10 Black Style Icons For People Who Think Michelle Obama Is The First

It may not be the first time French fashion magazines have shown some bizarre racial attitudes — anyone remember the time Carine Roitfeld had Lara Stone do an editorial in blackface for French Vogue? But French Elle apparently decided it wasn’t totally over the line to publish a piece (since pulled) about how Michelle Obama has finally, at long last, turned black women into French-acceptable style icons. In the name of educating them, here are 10 black women with incredible high style, who were around long before FLOTUS made the national scene, elevating everyone from Jason Wu to White House Black Market:

1. Josephine Baker: The toast of Paris, Baker may have been more famous for the clothes she didn’t wear during some of her most famous performances, but she wore designer clothes off-stage, popularized a hairstyle and a hat style, and did it all while aiding the French resistance and aiding 12 adoptive children.

2. Billie Holiday: The flowers in her hair. The big necklaces and earrings. The comfort with her curves.

3. Coretta Scott King: In the midst of the civil rights movement, Mrs. King and her husband brought classic style to the fight for justice, including fashionable hats, mixed textures in the fabrics of her clothing, flower-shaped stud earrings, and classic silhouettes. One of the reasons French Elle’s article is so stupid is that it ignores the role that style’s played in the fight against racism in an attempt to assert dignity and poise in the face of white hate.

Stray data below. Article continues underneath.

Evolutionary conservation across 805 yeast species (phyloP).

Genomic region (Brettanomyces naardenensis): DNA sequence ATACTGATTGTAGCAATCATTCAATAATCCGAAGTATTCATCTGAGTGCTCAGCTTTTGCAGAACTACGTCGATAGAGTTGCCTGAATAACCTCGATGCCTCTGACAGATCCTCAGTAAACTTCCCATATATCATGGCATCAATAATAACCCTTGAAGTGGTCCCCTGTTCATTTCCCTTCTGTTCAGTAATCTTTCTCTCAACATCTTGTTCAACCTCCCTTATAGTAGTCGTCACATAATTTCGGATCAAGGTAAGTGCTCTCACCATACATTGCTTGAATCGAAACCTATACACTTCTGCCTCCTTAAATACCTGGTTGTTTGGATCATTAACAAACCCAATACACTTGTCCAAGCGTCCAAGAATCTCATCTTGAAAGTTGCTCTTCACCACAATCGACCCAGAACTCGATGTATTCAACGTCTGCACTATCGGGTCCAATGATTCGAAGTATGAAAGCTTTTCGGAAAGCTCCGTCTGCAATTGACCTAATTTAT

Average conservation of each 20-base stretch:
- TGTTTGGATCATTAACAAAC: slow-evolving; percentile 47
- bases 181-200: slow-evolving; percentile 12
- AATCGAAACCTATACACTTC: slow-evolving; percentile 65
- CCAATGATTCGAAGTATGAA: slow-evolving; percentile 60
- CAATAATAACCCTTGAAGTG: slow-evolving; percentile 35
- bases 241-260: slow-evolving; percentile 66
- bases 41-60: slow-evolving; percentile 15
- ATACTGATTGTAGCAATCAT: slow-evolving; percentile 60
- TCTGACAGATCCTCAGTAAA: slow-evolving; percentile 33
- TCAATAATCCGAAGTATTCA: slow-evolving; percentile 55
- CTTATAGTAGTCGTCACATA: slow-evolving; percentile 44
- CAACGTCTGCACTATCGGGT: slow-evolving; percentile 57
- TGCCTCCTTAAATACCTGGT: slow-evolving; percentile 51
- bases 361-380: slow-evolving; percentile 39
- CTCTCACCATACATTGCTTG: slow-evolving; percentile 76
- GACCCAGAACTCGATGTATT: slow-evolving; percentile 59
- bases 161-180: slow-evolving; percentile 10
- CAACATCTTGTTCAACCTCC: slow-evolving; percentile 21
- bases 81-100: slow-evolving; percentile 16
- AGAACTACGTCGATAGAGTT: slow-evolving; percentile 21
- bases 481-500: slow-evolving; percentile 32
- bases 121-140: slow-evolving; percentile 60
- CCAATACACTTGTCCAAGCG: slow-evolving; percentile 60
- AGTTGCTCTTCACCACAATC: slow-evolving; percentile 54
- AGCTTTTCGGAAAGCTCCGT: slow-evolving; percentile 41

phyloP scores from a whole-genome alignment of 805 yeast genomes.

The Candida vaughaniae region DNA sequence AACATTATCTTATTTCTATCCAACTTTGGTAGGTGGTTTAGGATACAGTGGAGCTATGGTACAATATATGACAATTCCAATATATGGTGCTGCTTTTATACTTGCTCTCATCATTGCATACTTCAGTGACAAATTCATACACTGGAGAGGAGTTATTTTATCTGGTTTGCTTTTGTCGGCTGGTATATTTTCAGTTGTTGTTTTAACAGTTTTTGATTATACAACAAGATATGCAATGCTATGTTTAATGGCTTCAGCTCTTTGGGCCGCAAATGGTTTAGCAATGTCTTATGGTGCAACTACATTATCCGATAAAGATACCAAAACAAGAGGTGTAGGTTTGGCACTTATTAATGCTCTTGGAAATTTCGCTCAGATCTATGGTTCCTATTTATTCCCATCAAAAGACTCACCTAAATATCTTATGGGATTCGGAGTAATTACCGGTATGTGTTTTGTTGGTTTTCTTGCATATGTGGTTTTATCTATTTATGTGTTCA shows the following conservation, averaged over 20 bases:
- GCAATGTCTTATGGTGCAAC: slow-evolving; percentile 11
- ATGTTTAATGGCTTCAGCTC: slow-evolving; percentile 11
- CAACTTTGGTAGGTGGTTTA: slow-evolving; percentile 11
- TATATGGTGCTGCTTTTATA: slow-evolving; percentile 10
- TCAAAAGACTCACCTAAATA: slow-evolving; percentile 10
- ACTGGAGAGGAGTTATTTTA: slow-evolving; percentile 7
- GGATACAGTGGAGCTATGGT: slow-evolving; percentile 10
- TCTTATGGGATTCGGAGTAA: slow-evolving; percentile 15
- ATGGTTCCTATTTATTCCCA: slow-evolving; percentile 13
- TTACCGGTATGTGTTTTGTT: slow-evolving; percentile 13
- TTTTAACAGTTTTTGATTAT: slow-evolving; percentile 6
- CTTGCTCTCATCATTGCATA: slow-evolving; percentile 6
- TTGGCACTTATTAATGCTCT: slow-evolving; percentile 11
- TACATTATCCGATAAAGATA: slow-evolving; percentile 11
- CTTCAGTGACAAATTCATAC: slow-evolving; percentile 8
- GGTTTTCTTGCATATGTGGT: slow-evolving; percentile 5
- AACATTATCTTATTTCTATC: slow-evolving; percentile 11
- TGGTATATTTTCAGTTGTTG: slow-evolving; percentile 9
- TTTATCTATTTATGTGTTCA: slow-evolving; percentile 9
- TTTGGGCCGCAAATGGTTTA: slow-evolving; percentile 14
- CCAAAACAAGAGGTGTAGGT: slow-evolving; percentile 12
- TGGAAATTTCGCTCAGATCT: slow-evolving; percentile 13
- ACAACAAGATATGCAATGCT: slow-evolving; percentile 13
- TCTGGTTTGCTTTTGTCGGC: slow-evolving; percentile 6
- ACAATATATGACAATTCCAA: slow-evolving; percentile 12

4. Diana Ross: She’s rocked everything from the conservative fashions of early Motown to an Afro. And while she’s worn designers ranging from Halston to Bob Mackie, Ross’s interest in fashion was initially professional. She’d wanted to be a designer, but ended up helping establish international trends instead.

5. Kathleen Cleaver: The former Black Panther was one of the radical women who helped popularize the Afro, and with her gorgeous earrings and signature sunglasses, she stood for the idea that you could be involved in the struggle for black liberation without playing by conservative and respectable style rules.

6. Alek Wek and Iman: Elle appears to have missed the fact that black women don’t just buy fashionable clothes, they represent the way they should be worn to the whole world. Both Wek and Iman were born in Africa and have become international style icons, walking for and inspiring everyone from Alexander McQueen to Yves Saint Laurent — and both do enormous amounts of charity work.

7. Condoleezza Rice: No matter how you feel about her politics or her tenure as National Security Adviser and Secretary of State, Rice wore great jackets, killer boots, and turned pearls into an assertion of power rather than a representation of fustiness. And she could pose in a gown at the piano she loves to play, too.

8. Beyonce and Solange Knowles: High fashion and hipster queen, the Knowles sisters have very different senses of styles that compliment their music and personalities. Elle should know that black women aren’t just confined to street fashion, to one label, or to one set of trends.